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March 2021

Key takeaways

In March, the MSCI China index was down 6.1%, while the MSCI Asia ex. Japan was down 2.7%, which, in our views, was entirely related to the strength of the US dollar. As repeatedly highlighted in our monthly communications, a strong dollar is almost always negative for emerging markets. The dollar index that measures the greenback against six leading foreign currencies gained 2.6% in March and 4.3% since its recent low of 5th January 2021. This strength can find its origins in the USD1.9 trillion fiscal package that was recently approved by the US Congress, in the USD2.2 trillion infrastructure plan to be spent over the coming eight years, and in the success of the Covid vaccination campaign across the United States that allowed 150 million Americans to get vaccinated as at the end of March. Joe Biden’s promise to vaccinate 100 million Americans in the first 100 days of his presidency will likely turn into 200 million in 100 days, clearly a resounding success. This has led numerous economists to revise upwards their predictions for the US GDP growth this year. Indeed, the Bloomberg consensus rose from 4.1% in mid-February to 5.7%. Morgan Stanley is now predicting a growth as high as 8.1% for the US this year.

We believe this euphoria will not last and that the dollar will resume its weakening trend, with positive consequences for emerging markets. The main reason is the flip side of the stimulus, i.e. the fiscal deficit that will result from this massive spending spree and the rise in corporate and personal taxes to be announced soon: The fiscal deficit may reach as much as USD3.5 trillion this year, or 15.9% of the US GDP, its highest level since 1945. This cannot be positive for the US dollar.

Other reasons for our scepticism include the impact on global growth, and particularly on China’s growth of the worldwide shortage of microprocessors that is hitting hard the automotive industry. Many factory lines across the world have been forced to temporarily shut down as a result. The impact will soon be visible in the US data and even more visible in the Chinese data as the automotive sector represents 15% of China’s industrial production, according to Gavekal, an economic research house. The impact on China’s GDP growth could be as high as a negative 50bps in Q2, Q3 and possibly Q4 says Gavekal. Our contacts within the semiconductor industry in Taiwan and Korea have confirmed that the auto chip shortage will likely last until Q4. This situation resulted from the Trump technology war that led to a deep cut in chip makers’ capacity expansion plans two years ago. Covid-related confinements across the world pushed chip makers to dedicate their manufacturing capacities to high performance and lucrative microprocessors used in laptops, tablets, and game consoles, and the auto sector was left behind as a result.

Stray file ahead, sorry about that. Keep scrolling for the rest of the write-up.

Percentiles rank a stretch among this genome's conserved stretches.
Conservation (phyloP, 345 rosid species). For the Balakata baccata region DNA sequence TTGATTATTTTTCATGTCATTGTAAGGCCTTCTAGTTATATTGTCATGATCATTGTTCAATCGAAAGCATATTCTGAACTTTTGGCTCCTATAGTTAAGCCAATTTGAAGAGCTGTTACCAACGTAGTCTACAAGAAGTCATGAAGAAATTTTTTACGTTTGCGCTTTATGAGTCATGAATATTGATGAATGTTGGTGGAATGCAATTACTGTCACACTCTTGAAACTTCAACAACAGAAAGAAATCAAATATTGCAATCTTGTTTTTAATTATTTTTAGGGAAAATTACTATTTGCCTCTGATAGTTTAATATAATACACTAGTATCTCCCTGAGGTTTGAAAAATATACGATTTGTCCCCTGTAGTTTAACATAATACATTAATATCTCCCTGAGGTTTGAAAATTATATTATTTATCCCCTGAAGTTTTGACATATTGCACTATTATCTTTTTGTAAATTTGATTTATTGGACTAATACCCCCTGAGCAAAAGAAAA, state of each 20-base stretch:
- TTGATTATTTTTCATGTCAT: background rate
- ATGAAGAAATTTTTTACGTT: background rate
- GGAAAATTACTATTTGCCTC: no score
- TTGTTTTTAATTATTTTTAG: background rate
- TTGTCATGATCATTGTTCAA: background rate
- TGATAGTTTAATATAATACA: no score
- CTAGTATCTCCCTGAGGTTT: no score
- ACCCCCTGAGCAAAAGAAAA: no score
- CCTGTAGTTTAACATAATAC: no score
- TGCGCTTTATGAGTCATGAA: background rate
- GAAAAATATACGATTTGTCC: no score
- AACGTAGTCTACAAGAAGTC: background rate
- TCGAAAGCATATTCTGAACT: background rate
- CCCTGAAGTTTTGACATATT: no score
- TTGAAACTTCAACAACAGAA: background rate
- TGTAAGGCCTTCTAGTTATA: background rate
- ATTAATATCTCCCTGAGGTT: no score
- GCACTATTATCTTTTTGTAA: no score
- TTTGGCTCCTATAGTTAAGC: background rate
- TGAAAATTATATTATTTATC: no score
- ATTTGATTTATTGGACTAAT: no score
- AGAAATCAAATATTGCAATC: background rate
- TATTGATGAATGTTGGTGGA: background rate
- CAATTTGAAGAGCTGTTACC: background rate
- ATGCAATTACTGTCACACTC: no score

The other macro headwind that will likely last until the end of the year is the global shortage of shipping containers, also a direct consequence of the Trump trade war combined with the post-Covid recovery. Demand for Chinese products is as high as ever, while shipping products out of Asia has become complicated. The cost for shipping a standard twenty-foot container from Shanghai to Los Angeles has gone up from USD1500 a year ago to USD4380 as these lines are written, by far an all-time high. In this context, it is not a surprise that the best performer across all our equity portfolios was SITC International Holdings. SITC is a mid-sized Chinese container shipping company that specializes in intra-Asia routes. It operates a fleet of small ships (1000 to 2000 containers capacity) that have the flexibility to reach smaller ports, often in rivers, that cannot be reached by larger vessels. SITC’s share price gained 29.2% in March.

In this context of a strong US economic recovery, Asian countries are doing well, albeit showing some early signs of deceleration. The manufacturing PMI of Taiwan was 62.7 in March (the highest PMI across Asia, down from a high of 65.1 in January), 55.3 in Korea (an all-time high), 50.6 in China (for the Caixin PMI, down from a high of 54.9 in November 2020), 53.2 in Indonesia (an all-time high), 53.6 in Vietnam (its highest level since December 2018).